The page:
The doctrine of the serpent seed, also known as the dual-seed or the two-seedline doctrine, is a controversial and fringe Christian religious belief which explains the Biblical account of the fall of man by stating that the Serpent mated with Eve in the Garden of Eden, and the offspring of their union was Cain. This event resulted in the creation of two races of people, the wicked descendants of the Serpent who were destined for damnation, and the righteous descendants of Adam who were destined to have eternal life. The doctrine frames human history as a conflict between these two races in which the descendants of Adam will eventually triumph over the descendants of the Serpent.

Islamic mythology Body of myths associated with Islam

Islamic mythology is the body of myths associated with Islam and the Quran. Islam is a religion that is more concerned with social order and law than with religious ritual or myths. The Oxford Companion to World Mythology identifies a number of traditional narratives as "Islamic myths". These include a creation myth and a vision of afterlife, which Islam shares with the other Abrahamic religions, as well as the distinctively Islamic story of the Kaaba.

Adam First man according to the Abrahamic creation myth

Adam is a figure in the Book of Genesis of the Hebrew Bible and Christian Bible, and also in the Quran. According to the creation myth of the Abrahamic religions, he was the first man. In both Genesis and Quran, Adam and his wife were expelled from the Garden of Eden for eating the fruit of the tree of knowledge of good and evil.

Eve First woman in Genesis creation narrative

Eve is a figure in the Book of Genesis in the Hebrew Bible and the Quran. According to the origin story of the Abrahamic religions, she was the first woman, yet some debate within Judaism has also given that position to Lilith. Eve is known also as Adam's wife.

Adam in Islam The first man and Prophet in Islam

Adam is believed to have been the first human being on Earth or at least the first prophet of Islam. Adam's role as the father of the human race is looked upon by Muslims with reverence. Muslims also refer to his wife, Hawa, as the "mother of mankind". Muslims see Adam as the first Muslim, as the Quran states that all the Prophets preached the same faith of Islam.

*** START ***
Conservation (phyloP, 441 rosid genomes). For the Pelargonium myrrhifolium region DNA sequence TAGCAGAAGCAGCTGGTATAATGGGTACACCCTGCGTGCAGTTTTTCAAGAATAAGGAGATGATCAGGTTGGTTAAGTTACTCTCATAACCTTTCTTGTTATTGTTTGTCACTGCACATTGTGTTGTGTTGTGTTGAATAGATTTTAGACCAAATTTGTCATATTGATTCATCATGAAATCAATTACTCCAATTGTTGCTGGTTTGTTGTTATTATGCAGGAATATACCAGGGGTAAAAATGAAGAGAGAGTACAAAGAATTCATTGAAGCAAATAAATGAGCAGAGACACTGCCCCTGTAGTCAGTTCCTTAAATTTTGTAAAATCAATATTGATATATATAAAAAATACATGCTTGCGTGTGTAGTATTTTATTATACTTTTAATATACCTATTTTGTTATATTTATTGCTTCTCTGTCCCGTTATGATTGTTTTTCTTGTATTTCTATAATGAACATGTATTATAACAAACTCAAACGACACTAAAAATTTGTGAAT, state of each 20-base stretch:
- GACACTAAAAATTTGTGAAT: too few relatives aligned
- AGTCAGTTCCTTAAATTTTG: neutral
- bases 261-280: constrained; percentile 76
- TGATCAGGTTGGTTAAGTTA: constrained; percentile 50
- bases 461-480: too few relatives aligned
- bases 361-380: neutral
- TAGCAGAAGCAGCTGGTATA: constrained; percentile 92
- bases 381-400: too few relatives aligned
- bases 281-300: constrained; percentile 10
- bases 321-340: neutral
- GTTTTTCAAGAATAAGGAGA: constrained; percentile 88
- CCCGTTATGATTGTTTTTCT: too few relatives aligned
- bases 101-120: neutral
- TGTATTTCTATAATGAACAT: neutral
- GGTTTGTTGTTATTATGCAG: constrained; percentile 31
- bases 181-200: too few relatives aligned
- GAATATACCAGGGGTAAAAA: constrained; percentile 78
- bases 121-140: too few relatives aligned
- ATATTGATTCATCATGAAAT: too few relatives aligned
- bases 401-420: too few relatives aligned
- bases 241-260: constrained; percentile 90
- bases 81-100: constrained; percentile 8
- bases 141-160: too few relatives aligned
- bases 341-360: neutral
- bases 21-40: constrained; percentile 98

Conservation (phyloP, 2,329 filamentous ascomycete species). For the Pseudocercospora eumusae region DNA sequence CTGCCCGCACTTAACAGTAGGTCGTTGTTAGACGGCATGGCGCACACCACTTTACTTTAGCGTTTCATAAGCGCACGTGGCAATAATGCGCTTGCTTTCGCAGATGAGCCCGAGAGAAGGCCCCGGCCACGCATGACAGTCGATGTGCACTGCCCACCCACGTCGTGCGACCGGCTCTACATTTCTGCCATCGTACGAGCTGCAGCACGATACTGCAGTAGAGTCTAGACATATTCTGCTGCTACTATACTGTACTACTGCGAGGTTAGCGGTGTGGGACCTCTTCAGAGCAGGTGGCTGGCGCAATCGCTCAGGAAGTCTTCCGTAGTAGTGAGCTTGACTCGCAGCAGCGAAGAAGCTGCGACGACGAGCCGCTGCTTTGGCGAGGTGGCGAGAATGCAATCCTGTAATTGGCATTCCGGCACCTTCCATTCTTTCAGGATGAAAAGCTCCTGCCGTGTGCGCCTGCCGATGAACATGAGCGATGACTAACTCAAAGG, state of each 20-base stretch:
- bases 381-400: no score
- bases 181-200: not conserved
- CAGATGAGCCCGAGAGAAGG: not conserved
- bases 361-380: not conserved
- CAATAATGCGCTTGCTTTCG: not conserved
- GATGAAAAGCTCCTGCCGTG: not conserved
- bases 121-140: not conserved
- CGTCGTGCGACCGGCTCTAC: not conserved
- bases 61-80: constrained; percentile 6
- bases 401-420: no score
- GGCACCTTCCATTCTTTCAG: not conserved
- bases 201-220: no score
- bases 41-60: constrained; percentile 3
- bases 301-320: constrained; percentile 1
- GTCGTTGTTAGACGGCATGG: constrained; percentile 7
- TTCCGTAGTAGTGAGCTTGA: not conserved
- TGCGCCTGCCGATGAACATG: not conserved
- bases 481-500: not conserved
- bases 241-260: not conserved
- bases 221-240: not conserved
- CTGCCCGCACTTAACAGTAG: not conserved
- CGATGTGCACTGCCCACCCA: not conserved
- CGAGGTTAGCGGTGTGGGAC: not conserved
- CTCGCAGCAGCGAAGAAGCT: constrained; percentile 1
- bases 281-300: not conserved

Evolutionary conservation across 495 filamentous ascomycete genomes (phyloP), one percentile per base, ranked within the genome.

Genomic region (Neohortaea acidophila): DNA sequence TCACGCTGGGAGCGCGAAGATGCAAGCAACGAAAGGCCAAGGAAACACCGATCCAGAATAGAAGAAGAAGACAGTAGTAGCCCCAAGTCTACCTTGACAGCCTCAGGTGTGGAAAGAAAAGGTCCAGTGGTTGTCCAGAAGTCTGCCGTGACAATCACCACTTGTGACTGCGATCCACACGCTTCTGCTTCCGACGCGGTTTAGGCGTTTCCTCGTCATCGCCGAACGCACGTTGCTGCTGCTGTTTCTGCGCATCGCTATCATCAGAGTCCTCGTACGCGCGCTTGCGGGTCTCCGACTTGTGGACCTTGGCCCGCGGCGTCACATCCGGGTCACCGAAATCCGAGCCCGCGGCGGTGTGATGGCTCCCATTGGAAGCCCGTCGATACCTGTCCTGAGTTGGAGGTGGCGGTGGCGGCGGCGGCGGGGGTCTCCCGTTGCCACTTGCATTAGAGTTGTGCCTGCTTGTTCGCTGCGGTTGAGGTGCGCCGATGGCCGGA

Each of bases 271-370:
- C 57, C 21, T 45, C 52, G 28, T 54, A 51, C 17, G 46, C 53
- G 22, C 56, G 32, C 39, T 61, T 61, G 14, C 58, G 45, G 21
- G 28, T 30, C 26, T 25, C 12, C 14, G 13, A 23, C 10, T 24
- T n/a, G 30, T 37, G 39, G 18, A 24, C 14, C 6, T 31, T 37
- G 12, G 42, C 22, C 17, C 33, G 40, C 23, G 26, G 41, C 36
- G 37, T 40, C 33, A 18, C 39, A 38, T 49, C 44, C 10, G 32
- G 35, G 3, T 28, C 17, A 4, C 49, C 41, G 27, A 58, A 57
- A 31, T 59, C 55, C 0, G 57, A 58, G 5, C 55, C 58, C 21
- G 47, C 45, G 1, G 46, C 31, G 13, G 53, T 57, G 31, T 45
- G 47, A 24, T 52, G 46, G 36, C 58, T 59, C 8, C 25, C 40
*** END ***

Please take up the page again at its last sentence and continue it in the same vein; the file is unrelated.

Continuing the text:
The Church of Jesus Christ of Latter-day Saints teaches that Adam and Eve were the first man and the first woman to live on the earth and that their fall was an essential step in the plan of salvation. Adam in particular is a central figure in Mormon cosmology. Robert L. Millet, a Mormon author, wrote of the church's perspective:

Few persons in all eternity have been more directly involved in the plan of salvation—the creation, the fall, and the ultimate redemption of the children of God—than the man Adam. His ministry among the sons and daughters of earth stretches from the distant past of premortality to the distant future of resurrection, judgment, and beyond.

Adam and Eve The first man and woman in the creation myth of the Abrahamic religions

Adam and Eve according to the creation myth of the Abrahamic religions, were the first man and woman. They are central to the belief that humanity is in essence a single family, with everyone descended from a single pair of original ancestors. They also provide the basis for the doctrines of the fall of man and original sin that are important beliefs in Christianity, although not held in Judaism or Islam.

Jewish mythology Mythology associated with Judaism

Jewish mythology is the body of myths associated with Judaism. Elements of Jewish mythology have had a profound influence on Christian mythology and on Islamic mythology, as well as on world culture in general. Christian mythology directly inherited many of the narratives from the Jewish people, sharing in common the narratives from the Old Testament. Islamic mythology also shares many of the same stories; for instance, a creation-account spaced out over six periods, the legend of Abraham, the stories of Moses and the Israelites, and many more.

<i>Paradise and Hell</i>

Paradise and Hell is the left and right panels of a minor diptych by a follower of Hieronymus Bosch based on The Haywain Triptych. The image is oil on panel and is 135 x 45 cm. It was painted c. 1510 and is now in the Museo del Prado, Madrid. Paradise is depicted darker than in the Haywain, which possibly represents the darkness of original sin.

Serpents in the Bible Serpents in the Bible

Serpents are referred to in both the Hebrew Bible and the New Testament. The symbol of a serpent or snake played important roles in religious and cultural life of ancient Egypt, Canaan, Mesopotamia and Greece. The serpent was a symbol of evil power and chaos from the underworld as well as a symbol of fertility, life and healing.

Coats of skin The coats provided for Adam and Eve by the God

In the biblical story of Adam and Eve, coats of skin were the aprons provided to Adam and Eve by God when they fell from a state of innocent obedience under Him to a state of guilty disobedience.

References

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  27. [Quran   7:20]
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  29. [Quran   20:118]
  30. [Quran   20:121]
  31. [Quran   20:123]
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Bibliography

Further reading

  • Beynen, G. Koolemans, Animal Language in the Garden of Eden: Folktale Elements in Genesis in Signifying Animals: Human Meaning in the Natural World, Roy G. Willis, ed., (London: Routledge, 1994), 39–50.
  • Thompson, William Irwin, The Time Falling Bodies Take to Light: Mythology, Sexuality and the Origins of Culture, 1981, 2001 ISBN   0-312-80512-8